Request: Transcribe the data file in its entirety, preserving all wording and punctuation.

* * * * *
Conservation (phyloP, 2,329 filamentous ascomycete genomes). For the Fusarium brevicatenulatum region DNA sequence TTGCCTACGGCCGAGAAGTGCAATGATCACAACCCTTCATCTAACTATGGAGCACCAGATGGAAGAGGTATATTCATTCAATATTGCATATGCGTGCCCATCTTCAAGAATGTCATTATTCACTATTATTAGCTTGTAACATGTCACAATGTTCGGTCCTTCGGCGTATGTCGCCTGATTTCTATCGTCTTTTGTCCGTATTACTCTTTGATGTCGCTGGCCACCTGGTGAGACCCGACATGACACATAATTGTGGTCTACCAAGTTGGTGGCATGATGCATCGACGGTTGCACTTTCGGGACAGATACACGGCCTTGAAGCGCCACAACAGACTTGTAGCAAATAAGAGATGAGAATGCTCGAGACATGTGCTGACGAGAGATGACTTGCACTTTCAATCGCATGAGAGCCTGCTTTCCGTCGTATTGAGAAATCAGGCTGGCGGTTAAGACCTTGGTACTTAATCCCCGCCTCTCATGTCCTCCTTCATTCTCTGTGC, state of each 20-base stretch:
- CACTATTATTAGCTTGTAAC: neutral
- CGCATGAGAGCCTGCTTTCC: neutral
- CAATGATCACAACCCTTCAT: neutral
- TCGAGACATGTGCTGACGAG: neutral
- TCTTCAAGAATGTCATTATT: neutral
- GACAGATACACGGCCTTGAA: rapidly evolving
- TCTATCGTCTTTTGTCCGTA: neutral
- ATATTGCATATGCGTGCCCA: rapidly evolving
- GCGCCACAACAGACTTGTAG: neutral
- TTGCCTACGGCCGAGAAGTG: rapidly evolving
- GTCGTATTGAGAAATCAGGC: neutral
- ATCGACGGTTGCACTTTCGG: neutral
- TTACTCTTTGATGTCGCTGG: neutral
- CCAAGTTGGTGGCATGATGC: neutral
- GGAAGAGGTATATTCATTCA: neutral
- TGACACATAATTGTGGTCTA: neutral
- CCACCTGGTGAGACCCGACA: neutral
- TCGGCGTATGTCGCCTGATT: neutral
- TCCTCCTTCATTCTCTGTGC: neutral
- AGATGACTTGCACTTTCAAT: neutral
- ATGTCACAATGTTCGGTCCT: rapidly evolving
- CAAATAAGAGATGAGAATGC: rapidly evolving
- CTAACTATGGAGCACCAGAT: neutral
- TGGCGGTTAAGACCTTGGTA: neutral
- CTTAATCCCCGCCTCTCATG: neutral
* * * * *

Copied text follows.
Conservation (phyloP, 2,329 filamentous ascomycete genomes). For the Fusarium brevicatenulatum region DNA sequence TTGCCTACGGCCGAGAAGTGCAATGATCACAACCCTTCATCTAACTATGGAGCACCAGATGGAAGAGGTATATTCATTCAATATTGCATATGCGTGCCCATCTTCAAGAATGTCATTATTCACTATTATTAGCTTGTAACATGTCACAATGTTCGGTCCTTCGGCGTATGTCGCCTGATTTCTATCGTCTTTTGTCCGTATTACTCTTTGATGTCGCTGGCCACCTGGTGAGACCCGACATGACACATAATTGTGGTCTACCAAGTTGGTGGCATGATGCATCGACGGTTGCACTTTCGGGACAGATACACGGCCTTGAAGCGCCACAACAGACTTGTAGCAAATAAGAGATGAGAATGCTCGAGACATGTGCTGACGAGAGATGACTTGCACTTTCAATCGCATGAGAGCCTGCTTTCCGTCGTATTGAGAAATCAGGCTGGCGGTTAAGACCTTGGTACTTAATCCCCGCCTCTCATGTCCTCCTTCATTCTCTGTGC, state of each 20-base stretch:
- CACTATTATTAGCTTGTAAC: neutral
- CGCATGAGAGCCTGCTTTCC: neutral
- CAATGATCACAACCCTTCAT: neutral
- TCGAGACATGTGCTGACGAG: neutral
- TCTTCAAGAATGTCATTATT: neutral
- GACAGATACACGGCCTTGAA: rapidly evolving
- TCTATCGTCTTTTGTCCGTA: neutral
- ATATTGCATATGCGTGCCCA: rapidly evolving
- GCGCCACAACAGACTTGTAG: neutral
- TTGCCTACGGCCGAGAAGTG: rapidly evolving
- GTCGTATTGAGAAATCAGGC: neutral
- ATCGACGGTTGCACTTTCGG: neutral
- TTACTCTTTGATGTCGCTGG: neutral
- CCAAGTTGGTGGCATGATGC: neutral
- GGAAGAGGTATATTCATTCA: neutral
- TGACACATAATTGTGGTCTA: neutral
- CCACCTGGTGAGACCCGACA: neutral
- TCGGCGTATGTCGCCTGATT: neutral
- TCCTCCTTCATTCTCTGTGC: neutral
- AGATGACTTGCACTTTCAAT: neutral
- ATGTCACAATGTTCGGTCCT: rapidly evolving
- CAAATAAGAGATGAGAATGC: rapidly evolving
- CTAACTATGGAGCACCAGAT: neutral
- TGGCGGTTAAGACCTTGGTA: neutral
- CTTAATCCCCGCCTCTCATG: neutral